Mad, genius, troubled, conflicted, insightful, happy, depressed, gypsy, restless, focussed, angry, resentful, relentless, moody, agitated, uneven, tormented, iconic, tortured.
They all define Vincent Van Gogh.
His career as an artist, short lived, painting from 1880 to 1890.
Yet, he was prolific – producing more than 800 oil paintings and 700 drawings.
Often penniless and poor – he painted portraits of himself unable to pay the models needed, a technique used by artists to hone their skills.
He relied heavily on his brother Theo to help him, introducing him to some of France’s greatest painters, consoling him during endless bouts of depression and often mental breakdowns.
Son of a Protestant pastor Vincent followed in his father’s footsteps, ending up as a preacher in London.
But it did not last long, symbolic of Van Gogh, moving from one relationship to another, from one job to another, moving from one place to another, his personality in a constant state of flux from contended, to happy, to depressed – often going mad, only to recover.
Throughout all this turmoil there was one constant – his art, painting and sketching.
His paintings, sketches – a reflection of his personal life and surroundings – changed continually and can be placed into three distinctive time frames.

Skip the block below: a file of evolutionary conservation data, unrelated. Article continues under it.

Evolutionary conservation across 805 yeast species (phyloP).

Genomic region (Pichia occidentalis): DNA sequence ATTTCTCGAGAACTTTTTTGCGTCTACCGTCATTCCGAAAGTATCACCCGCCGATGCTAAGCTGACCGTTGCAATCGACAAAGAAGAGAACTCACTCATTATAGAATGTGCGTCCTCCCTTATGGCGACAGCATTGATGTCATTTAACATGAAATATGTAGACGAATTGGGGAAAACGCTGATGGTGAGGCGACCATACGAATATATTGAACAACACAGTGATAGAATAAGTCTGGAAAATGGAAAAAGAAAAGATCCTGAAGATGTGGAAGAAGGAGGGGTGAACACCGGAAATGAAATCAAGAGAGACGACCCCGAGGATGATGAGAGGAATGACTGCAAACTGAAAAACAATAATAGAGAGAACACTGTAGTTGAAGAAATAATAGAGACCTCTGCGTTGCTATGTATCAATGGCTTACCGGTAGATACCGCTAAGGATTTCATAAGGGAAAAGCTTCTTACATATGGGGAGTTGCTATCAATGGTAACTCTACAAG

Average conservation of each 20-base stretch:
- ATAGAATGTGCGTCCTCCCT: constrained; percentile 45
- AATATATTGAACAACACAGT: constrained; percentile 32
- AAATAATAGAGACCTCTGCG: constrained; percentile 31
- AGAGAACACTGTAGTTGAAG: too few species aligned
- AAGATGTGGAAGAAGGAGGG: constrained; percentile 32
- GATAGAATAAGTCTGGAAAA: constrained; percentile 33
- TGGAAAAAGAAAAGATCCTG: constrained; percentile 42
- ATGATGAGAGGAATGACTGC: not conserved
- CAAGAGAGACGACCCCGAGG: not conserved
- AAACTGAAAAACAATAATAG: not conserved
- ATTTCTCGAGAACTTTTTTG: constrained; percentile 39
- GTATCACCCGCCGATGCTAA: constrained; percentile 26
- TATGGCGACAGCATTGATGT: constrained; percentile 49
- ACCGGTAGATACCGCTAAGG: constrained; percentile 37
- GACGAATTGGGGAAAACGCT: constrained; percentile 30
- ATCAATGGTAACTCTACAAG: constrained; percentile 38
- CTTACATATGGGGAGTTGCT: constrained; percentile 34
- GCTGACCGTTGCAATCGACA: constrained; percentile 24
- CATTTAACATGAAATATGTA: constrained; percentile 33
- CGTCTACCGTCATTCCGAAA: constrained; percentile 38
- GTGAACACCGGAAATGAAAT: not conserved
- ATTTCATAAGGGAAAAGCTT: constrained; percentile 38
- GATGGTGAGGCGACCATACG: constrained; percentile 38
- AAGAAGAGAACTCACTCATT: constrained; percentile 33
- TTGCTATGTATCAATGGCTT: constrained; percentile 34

His relationships with others were fractured, starting off well, eventually degenerating into total failure.
One with the well-known French painter, Paul Gauguin, is illustrative.
After less than two months of working together the two were at total odds with one another. It got so toxic that Van Gogh threatened Gauguin with a razor blade.
Nothing happened, but the same night Van Gogh cut off his ear with a razor blade.
A few months later – voluntarily – Van Gogh entered an insane asylum, Saint-Remy-de-Provence, where he painted some of his masterpieces.
Eventually he left the asylum, painting with great gusto, but soon his mental health deteriorated.
On 27 July 1890, in a field near a small village, Van Gogh shot himself in the chest with a revolver. Two days later he died, his brother Theo at his bedside.
Van Gogh once said:
“I feel that there is nothing more truly artistic than to love people.”
In life, love eluded him but through his art he expressed it.
Every Wednesday journalist, George Froehlich, gets personal – sharing with you, his amazing travel destinations, his wonderful recipes, art he loves, music he enjoys.
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